non-place a personal exploration aimed at initiating discussions
myrna dâ€™ambrosio & fanny wacklin nilsson
“ If a place can be defined as relational, historical and concerned with identity, then a space which cannot be defined as relational, or historical, or concerned with identity will be a non-place. ” Marc Augé, ‘Non-Places, Introduction to an Anthropology of Supermodernity’1995 (Augé is a French anthropologist who coined the word non-place in the mid-nineties).
non-place When we first approached ‘non-place’ as a theme to research and explore, no clear definition came to mind. We looked at the concept by focusing only on the two components and tried defining a literal meaning. An environment which is all around us but we don’t interact with it. Most of the time we might not even notice its existence. We all walk past a non-place, we might walk through it, near it. But we do not really consider it in any way. We started visiting different environments around Bristol that for us represent non-places. Over the duration of a week, we documented them by taking photographs, mapping, sketching, writing down our emotional and physical reaction, and by interviewing people around us. This last point was a really interesting experience as it allowed us to interact with people of different ages and backgrounds. By asking them questions we managed to set off insightful debates, which broadened our understanding of a non-place and sparked new ideas. Thanks to this varied research our conception of a non-place started to take shape. One question we posed to the people we interviewed was to describe the non-place they were in with one word. By taking all the words we have come across we made a selection of the ones that to us best described what a non-place is. These are:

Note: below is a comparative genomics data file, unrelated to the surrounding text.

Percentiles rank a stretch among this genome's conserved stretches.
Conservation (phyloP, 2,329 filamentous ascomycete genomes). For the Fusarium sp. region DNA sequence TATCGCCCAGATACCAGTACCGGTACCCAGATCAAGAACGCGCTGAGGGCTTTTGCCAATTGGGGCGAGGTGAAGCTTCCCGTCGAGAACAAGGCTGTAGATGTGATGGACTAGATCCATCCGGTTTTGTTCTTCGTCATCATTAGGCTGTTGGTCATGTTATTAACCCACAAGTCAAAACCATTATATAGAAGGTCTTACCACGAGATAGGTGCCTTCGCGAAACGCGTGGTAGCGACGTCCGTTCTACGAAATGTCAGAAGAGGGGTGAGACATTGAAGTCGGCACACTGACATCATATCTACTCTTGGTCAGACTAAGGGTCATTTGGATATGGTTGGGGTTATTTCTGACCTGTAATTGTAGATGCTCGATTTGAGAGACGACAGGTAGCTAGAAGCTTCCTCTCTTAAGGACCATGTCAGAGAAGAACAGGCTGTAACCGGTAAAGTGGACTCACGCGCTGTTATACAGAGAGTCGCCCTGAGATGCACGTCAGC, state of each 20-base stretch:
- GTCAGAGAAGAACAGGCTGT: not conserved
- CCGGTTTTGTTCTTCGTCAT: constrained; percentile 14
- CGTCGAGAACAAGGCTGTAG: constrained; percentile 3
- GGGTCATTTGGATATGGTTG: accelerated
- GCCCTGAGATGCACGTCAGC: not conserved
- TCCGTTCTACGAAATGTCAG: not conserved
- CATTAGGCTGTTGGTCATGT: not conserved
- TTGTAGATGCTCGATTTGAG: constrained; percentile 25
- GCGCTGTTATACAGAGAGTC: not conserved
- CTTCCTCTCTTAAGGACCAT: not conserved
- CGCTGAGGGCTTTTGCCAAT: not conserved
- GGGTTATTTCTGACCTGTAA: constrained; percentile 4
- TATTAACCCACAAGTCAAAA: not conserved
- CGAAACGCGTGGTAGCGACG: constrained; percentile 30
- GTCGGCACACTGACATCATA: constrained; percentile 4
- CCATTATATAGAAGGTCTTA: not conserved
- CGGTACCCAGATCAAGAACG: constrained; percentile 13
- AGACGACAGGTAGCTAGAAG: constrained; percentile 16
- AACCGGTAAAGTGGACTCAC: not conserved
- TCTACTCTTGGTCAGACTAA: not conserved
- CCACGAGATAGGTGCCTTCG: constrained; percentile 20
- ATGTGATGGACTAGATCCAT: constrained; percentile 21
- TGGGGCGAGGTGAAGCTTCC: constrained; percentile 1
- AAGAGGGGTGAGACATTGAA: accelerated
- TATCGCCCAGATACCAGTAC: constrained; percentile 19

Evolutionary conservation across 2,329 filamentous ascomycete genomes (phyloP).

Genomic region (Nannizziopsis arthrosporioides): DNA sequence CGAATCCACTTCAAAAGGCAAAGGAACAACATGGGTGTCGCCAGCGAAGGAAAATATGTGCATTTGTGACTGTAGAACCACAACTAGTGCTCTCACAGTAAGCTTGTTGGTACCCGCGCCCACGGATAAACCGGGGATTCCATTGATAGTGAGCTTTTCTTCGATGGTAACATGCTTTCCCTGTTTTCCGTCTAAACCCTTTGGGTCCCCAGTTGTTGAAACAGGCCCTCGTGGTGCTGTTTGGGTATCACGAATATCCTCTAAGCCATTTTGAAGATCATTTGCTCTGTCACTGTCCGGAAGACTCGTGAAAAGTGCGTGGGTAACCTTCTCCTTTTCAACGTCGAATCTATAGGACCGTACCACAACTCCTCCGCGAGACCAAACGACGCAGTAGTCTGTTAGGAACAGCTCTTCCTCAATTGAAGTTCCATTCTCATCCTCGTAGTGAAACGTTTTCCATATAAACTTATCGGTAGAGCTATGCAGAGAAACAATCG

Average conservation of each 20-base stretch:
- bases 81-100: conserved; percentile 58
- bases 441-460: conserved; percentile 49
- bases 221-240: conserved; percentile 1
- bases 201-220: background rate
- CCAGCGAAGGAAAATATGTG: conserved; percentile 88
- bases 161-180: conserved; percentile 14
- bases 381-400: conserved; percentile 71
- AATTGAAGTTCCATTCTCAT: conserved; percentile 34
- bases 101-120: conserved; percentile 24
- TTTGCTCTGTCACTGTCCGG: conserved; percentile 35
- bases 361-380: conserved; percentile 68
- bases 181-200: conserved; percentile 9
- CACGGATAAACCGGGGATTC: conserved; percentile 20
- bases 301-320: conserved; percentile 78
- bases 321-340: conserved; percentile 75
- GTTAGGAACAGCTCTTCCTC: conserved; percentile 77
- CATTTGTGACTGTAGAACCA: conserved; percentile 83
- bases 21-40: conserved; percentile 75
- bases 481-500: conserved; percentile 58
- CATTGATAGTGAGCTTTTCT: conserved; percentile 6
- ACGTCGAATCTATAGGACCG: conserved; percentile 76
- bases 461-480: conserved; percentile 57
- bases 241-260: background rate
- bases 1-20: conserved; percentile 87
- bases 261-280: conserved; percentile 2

CONVENIENT ADEQUATE ACCESSIBLE PRACTICAL GENERIC EASY TRANSIT LONELY EMPTY FAMILIAR UNEXCITING RELIABLE SERVES THE PURPOSE WELL SOULLESS USEFUL FORGOTTEN DECAY DEMOLISHED ABANDONED MELANCHOLY
A non-place is something that can take you from one spot to another and never represents the final destination. Walking around looking out for them was for both of us like a disruption from an ordinary routine. We were noticing spots around town we would normally ignore: we identified alleyways, car parks, contained spaces that were completely isolated from the rest of their surroundings. All of these seemed to fit in the definition of non-place. However walking around trying to identify non-places seemed like a contradiction. Since they ARE non-places, giving them a name and a location took away the whole concept of them being an environment which is deprived of an identity and that people do not acknowledge. We found that the only way of expressing our idea of a non-place is to show photographs of environments that you would not be able to place anywhere specific. They could be anywhere and everywhere. For this reason we have chosen not to include any captions or descriptions with our photographs. This way it is impossible to know where each of these non-places are located. Nevertheless they still look familiar because in reality they could be found anywhere around the world.
â€œ In contrast to traditional places, where orientation and belonging are based on sedentary and localized inhabitation, non-places are designed to be experienced by transitory and mobile shoppers, commuters, corporate nomads, tourists, itinerants, migrants, and virtual workers.â€? www.design21.dundee.ac.uk
non-place a publication designed and printed in bristol